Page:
Then one race later in the Grade I, $2 million Dubai Golden Shaheen at six furlongs on the main track, U.S. invader XY Jet puts his five-race win streak on the line against a talented cast that has experience over the strip including Rich Tapestry, Kifaah, Muarrab, Confrontation and Reynaldothewizard. Confrontation was giant in a prep at a mile and appears to have traded places with Marking, who seemed destined for this spot. Rich Tapestry, Kifaah, Muarrab and Reynaldothewizard all merit respect in this spot and at least three of them will be double-digits at post time.

Both the seventh and eighth races on the card have plenty in common - both are $6 million Grade I events on the grass at varying distances and both feature a standout. Tryster has delivered two dominant performances over the Meydan lawn for trainer Charlie Appleby and gets the nod over lightly raced British invader Intilaaq. Then one race later Postponed and Duramente both should complete the exacta in a one-mile and one-half marathon where the well-traveled Highland Reel from the powerful Aidan O'Brien barn is likely going to garner strong support.

Then one race later in the finale, the ultimate race of the Dubai Racing Carnival, a full field of 12 older runners will contest the latest edition of the $1o million Dubai World Cup at one-mile and one-quarter on the main track. The race features many of the best distance runners in the world, several of which arrived from the U.S. recently.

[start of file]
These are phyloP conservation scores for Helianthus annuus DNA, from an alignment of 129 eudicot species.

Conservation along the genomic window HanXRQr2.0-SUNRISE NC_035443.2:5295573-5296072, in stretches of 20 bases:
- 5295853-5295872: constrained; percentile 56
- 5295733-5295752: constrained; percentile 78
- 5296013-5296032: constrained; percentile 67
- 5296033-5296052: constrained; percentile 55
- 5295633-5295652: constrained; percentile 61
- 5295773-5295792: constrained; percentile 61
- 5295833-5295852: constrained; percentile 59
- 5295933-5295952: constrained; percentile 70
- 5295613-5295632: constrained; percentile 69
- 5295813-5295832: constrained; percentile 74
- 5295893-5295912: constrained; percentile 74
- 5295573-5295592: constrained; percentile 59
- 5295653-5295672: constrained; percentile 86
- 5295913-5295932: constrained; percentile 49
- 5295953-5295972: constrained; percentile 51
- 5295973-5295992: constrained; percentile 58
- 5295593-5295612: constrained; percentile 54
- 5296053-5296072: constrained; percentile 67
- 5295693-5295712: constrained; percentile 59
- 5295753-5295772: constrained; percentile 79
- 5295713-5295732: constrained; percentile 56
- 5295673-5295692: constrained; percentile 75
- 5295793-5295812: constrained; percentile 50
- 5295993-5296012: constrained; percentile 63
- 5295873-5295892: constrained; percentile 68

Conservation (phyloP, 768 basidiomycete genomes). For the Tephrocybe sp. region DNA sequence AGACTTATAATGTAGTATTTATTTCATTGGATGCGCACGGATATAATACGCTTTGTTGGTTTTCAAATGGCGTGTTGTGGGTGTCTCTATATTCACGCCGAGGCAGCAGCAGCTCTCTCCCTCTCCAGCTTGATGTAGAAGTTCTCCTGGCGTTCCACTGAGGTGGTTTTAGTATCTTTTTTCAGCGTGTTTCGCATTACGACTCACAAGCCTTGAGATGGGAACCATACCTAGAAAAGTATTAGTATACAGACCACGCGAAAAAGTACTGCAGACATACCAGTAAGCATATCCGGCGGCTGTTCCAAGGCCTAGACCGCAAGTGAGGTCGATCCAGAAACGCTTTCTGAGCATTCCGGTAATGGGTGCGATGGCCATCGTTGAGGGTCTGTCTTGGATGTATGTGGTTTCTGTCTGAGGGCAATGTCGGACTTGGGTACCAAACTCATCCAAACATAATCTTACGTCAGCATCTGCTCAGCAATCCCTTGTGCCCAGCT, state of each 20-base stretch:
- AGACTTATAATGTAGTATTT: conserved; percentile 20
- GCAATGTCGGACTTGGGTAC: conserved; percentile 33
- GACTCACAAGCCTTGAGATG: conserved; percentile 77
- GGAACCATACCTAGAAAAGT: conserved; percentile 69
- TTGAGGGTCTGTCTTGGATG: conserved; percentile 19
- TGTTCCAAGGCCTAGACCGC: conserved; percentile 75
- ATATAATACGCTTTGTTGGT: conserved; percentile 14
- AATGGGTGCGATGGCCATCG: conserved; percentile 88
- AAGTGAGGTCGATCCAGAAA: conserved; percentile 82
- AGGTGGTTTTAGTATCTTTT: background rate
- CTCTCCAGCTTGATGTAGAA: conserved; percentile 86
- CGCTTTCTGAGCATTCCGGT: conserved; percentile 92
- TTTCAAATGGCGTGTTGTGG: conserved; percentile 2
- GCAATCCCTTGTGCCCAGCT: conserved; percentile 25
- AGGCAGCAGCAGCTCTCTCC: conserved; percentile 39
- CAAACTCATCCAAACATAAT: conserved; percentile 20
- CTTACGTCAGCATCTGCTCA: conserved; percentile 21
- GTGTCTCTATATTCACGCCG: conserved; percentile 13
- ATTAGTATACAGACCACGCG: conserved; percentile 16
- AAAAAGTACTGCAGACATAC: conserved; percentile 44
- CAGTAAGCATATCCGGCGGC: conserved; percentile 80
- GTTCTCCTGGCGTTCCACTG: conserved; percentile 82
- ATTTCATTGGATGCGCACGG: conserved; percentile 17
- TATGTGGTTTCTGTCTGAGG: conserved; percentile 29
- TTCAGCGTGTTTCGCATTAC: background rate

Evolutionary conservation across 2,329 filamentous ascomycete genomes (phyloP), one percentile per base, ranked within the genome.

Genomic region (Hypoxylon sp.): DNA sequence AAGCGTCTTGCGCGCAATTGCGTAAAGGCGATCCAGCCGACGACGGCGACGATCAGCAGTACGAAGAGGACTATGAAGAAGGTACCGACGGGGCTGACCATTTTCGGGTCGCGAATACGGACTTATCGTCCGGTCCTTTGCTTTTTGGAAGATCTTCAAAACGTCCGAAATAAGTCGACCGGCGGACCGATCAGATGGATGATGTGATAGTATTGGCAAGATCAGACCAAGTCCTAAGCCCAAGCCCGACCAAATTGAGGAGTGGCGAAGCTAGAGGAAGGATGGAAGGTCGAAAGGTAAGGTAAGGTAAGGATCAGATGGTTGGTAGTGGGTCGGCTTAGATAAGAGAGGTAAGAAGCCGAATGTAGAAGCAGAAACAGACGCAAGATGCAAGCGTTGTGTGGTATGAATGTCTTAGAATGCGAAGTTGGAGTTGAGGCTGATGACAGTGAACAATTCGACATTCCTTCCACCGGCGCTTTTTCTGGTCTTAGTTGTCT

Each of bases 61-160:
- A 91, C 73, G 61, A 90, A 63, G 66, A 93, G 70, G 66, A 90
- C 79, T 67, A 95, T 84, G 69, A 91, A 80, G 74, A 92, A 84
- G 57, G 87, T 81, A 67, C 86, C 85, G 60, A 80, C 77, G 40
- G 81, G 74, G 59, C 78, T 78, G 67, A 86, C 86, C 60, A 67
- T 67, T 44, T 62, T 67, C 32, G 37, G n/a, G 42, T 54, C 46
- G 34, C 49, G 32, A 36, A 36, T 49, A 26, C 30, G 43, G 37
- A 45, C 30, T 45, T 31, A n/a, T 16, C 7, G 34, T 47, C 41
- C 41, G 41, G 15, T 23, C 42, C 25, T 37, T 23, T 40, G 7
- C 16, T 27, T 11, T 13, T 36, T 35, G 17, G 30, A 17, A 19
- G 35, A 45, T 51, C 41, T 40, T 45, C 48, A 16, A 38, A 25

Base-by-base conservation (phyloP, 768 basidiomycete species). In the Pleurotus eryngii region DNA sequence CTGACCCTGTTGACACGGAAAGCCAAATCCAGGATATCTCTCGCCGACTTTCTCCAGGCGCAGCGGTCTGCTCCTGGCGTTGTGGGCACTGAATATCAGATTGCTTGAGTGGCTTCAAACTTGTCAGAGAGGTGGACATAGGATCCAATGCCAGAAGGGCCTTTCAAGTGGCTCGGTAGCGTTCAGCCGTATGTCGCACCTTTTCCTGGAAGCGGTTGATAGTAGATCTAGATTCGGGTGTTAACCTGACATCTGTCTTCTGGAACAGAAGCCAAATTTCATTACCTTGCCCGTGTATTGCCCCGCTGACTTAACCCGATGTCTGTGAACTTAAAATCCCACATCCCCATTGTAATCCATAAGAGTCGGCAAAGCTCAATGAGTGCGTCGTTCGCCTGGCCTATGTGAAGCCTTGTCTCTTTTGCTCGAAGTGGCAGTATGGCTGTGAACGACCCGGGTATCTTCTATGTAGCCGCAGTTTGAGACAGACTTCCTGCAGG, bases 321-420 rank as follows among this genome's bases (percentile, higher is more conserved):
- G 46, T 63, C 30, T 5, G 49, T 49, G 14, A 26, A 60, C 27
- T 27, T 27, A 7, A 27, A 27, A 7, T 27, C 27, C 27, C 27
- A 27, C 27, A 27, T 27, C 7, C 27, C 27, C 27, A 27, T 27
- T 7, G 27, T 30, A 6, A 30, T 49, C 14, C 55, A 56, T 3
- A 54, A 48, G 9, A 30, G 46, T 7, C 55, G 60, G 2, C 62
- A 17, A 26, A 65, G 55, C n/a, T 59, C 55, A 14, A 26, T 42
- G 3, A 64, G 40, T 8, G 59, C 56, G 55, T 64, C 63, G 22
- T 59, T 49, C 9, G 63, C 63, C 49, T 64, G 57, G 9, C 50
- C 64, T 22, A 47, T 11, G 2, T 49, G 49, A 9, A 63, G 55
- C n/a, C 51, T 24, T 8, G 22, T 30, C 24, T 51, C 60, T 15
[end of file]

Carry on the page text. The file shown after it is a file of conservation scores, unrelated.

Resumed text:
California Chrome, the 2014 horse of the year following a campaign in which he won the Kentucky Derby and Preakness Stakes, is seeking redemption in the World Cup. Last spring he finished second to locally based Prince Bishop, so this year his connections opted to send him earlier in order to get a prep race over the track. He won that very weak event as the 1-9 choice and now prepares for another serious test against a stellar group and despite the local prep appears a very vulnerable favorite.

Frosted spent much of his previous campaign chasing Triple Crown winner and eventual horse of the year American Pharoah, but he arrived in Dubai last month and easily won a prep for this event at the Preakness distance of a mile and three-sixteenths. Frosted looked superb in his local debut despite the three-month layoff and only figures to improve off that effort and rates one of the better plays on the card considering his sharp prep tally and the fact that he could be double the price of California Chrome.

But those looking to beat both California Chrome and Frosted will have several logical contenders to support. Mshawish has won two straight graded stakes at Gulfstream Park for trainer Todd Pletcher and appears to be improving with each start. Hoppertunity won a Grade II stakes at Santa Anita last out after running third behind California Chrome in the San Pasqual for trainer Bob Baffert and merits respect in this spot, as does Teletext, a Grade I winner at Saudi Arabia in his previous outing. Mubtaahij was clearly the best three-year-old on the grounds last winter, but his two starts this year leave a lot to be desired. The same can be said of Keen Ice, who has failed to hit the board in four starts since upsetting American Pharoah in the Grade I Travers Stakes last summer at Saratoga.